As Columbia students and workers get ready to join the National Student Walkout today in solidarity with Occupy Wall Street, my thoughts have obviously been centered around economic injustices lately – whether it’s the arrest of 700 Brooklyn Bridge marchers over the weekend, while bank CEOs who wrecked the economy remain free; or the horrific inequality that leaves 1 in 3 New York City children in poverty while the mayor sits on a $20 billion fortune (and, as NPR pointed out this morning, calls for more budget cuts and a hiring freeze for city agencies); or the foreclosure crisis that has driven millions from their homes, while bank profits soar; or the fact that the government has spent nearly $4 trillion dollars on military spending amidst cutting social services funding.  In thinking about socioeconomic inequalities, we might consider whether Congress’s repeal of “Don’t Ask, Don’t Tell” is indeed a victory for economic justice.

The repeal of DADT is a milestone victory for civil rights, but the fight for equality for ALL (transgendered service members are not covered by DADT and thus still cannot serve openly) has merely begun.  Much work (including 49 major issues) remains to ensure full equality in the military.  So the question then is, what exactly are we fighting for? By focusing on inclusion free from discrimination, are we overlooking the underlying problem(s) with the institution of the military itself?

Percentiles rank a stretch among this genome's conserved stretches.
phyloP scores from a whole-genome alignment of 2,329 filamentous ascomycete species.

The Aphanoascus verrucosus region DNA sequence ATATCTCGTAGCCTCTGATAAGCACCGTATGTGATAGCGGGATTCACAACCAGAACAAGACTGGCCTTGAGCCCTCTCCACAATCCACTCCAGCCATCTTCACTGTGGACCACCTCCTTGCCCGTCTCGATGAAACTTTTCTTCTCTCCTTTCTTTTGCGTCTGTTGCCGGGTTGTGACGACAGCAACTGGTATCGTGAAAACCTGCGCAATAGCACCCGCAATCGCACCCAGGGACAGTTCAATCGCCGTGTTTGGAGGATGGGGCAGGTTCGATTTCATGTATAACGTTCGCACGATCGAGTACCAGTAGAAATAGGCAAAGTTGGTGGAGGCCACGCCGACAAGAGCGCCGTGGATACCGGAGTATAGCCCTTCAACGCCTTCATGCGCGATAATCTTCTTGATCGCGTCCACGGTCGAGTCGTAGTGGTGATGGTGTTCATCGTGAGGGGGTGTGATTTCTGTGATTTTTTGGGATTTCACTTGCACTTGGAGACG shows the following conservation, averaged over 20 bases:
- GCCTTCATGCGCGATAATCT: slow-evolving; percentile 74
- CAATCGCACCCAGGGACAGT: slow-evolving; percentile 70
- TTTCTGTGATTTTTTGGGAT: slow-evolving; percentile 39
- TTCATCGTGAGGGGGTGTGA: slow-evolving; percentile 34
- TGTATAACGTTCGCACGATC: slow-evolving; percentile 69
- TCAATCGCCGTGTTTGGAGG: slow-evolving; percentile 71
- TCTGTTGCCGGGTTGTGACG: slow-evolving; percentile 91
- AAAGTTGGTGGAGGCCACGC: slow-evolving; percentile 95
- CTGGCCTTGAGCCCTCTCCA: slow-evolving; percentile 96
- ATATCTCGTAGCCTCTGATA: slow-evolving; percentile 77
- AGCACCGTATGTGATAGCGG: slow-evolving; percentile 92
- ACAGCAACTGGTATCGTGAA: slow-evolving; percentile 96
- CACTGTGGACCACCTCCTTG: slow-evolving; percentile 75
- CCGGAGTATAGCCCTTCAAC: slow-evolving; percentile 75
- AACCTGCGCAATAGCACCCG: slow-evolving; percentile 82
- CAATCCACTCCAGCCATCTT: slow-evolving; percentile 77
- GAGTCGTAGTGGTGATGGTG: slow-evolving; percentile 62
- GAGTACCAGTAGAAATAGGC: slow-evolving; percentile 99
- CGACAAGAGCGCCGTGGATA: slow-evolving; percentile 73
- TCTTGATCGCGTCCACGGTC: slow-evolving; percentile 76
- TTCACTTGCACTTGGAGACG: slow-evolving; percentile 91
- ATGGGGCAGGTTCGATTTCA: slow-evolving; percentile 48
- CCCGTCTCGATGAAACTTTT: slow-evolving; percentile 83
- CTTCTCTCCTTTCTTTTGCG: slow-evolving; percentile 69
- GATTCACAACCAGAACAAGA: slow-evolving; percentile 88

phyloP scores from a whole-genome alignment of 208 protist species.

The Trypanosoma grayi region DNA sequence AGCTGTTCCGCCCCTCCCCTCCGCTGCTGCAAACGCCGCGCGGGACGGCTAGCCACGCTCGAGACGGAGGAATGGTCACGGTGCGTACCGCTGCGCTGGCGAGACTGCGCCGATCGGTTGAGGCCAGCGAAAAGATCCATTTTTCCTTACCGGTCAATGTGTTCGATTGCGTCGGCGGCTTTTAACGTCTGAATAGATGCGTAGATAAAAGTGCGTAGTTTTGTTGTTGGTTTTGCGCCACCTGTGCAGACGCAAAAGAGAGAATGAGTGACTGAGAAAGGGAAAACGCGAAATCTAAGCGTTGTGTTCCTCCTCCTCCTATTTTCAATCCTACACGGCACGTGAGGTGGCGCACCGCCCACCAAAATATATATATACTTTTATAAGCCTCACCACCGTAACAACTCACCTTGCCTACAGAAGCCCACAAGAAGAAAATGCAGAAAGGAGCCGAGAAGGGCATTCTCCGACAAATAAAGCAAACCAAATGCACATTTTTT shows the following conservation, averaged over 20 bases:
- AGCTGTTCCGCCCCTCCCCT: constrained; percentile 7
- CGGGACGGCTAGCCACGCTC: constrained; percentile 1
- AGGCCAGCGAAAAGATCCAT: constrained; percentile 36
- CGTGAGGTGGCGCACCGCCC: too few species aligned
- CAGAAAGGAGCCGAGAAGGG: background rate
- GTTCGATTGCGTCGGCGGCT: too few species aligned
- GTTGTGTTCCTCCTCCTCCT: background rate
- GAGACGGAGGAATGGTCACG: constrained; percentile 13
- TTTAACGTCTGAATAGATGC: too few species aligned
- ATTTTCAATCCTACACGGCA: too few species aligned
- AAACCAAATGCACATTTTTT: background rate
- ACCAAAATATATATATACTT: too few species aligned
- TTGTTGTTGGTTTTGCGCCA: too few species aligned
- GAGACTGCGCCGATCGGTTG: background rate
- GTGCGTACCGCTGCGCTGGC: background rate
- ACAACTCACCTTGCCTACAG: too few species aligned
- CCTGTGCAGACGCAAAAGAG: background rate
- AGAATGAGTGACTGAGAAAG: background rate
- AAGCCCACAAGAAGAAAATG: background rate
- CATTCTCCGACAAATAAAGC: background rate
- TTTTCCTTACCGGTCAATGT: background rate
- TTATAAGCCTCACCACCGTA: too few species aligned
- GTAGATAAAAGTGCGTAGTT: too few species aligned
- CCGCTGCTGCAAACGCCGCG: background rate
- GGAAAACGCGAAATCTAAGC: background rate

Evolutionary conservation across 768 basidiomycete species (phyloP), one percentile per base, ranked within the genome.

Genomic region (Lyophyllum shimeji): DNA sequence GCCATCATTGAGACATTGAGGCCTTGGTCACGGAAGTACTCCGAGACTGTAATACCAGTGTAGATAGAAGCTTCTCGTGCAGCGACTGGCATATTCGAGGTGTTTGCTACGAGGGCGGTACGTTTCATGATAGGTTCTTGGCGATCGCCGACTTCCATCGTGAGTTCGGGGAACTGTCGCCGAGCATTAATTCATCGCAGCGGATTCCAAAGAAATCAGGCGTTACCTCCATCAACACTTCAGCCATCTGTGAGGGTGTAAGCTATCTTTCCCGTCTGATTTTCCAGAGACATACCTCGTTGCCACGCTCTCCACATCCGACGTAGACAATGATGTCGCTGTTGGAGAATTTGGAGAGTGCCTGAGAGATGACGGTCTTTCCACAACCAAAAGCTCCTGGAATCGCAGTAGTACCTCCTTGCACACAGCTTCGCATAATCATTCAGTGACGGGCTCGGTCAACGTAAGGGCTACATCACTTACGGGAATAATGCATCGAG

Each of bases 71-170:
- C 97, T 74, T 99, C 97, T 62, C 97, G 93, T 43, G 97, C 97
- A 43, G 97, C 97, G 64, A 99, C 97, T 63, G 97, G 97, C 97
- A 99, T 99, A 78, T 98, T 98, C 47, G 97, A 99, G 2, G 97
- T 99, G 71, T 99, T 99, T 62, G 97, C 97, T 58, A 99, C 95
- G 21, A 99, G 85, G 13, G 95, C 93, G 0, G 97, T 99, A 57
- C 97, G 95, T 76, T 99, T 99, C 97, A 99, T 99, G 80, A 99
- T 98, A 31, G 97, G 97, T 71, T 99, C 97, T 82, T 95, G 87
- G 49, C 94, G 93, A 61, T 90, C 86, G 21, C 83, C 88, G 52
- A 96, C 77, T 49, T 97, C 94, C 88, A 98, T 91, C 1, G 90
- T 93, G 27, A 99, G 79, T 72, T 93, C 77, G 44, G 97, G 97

It is well-known that many people of color, poor, and working-class people join the military for improved access to employment and education opportunities, and given that the military is the country’s largest employer, the repeal of DADT can easily be viewed as a victory for economic justice.  However, militarism and its culture of violence do not serve the interests of LGBT people, as pointed out by various examples from Queers for Economic Justice:

  1. 1. The National Coalition for Homeless Veterans reports that about one-third of all homeless people in the US are veterans, but about 1.5 million more veterans are at risk of homelessness “due to poverty, lack of support networks, and dismal living conditions in overcrowded or substandard housing.” They also report that 56% of homeless veterans are Black or Latino.
  2. 2. Some studies also show that one in four veterans becomes disabled as a result of physical violence or emotional trauma of war. There are currently 30,000 disabled veterans from the wars in Iraq and Afghanistan.
  3. 3. Rape and sexual violence are very common occurrences for women in the military, and the ACLU and Service Women’s Action Network are currently suing the Pentagon to get the real numbers on reported incidences. Katherine Franke also discusses sexual violence in the military.
  4. 4. Half of the US budget in 2009 was made up of military spending, including current expenditures, veterans benefits and the portion of the national debt caused by military costs, according to the War Resisters’ League. That is more than the U.S. spent on Health & Human Services, Social Security Administration, Housing and Urban Development and the Department Education combined.

Now that we’ve won the right to serve openly in the military, let’s remember that U.S. military policies have consistently neglected the interests of LGBT people, poor people, and people of color and while we should celebrate the repeal of DADT we might want to consider, challenge and change systems that create poverty and economic injustice in our communities.


  1. New blog post on "Economic (In)Justice and the Military: Perspectives on the DADT “Victory” "http://shar.es/b3sKV

  2. Economic (In)Justice and the Military: Perspectives on the DADT “Victory” http://t.co/fisqsVnq

  3. RT @GenderSexLaw: New blog post on "Economic (In)Justice and the Military: Perspectives on the DADT “Victory” "http://shar.es/b3sKV

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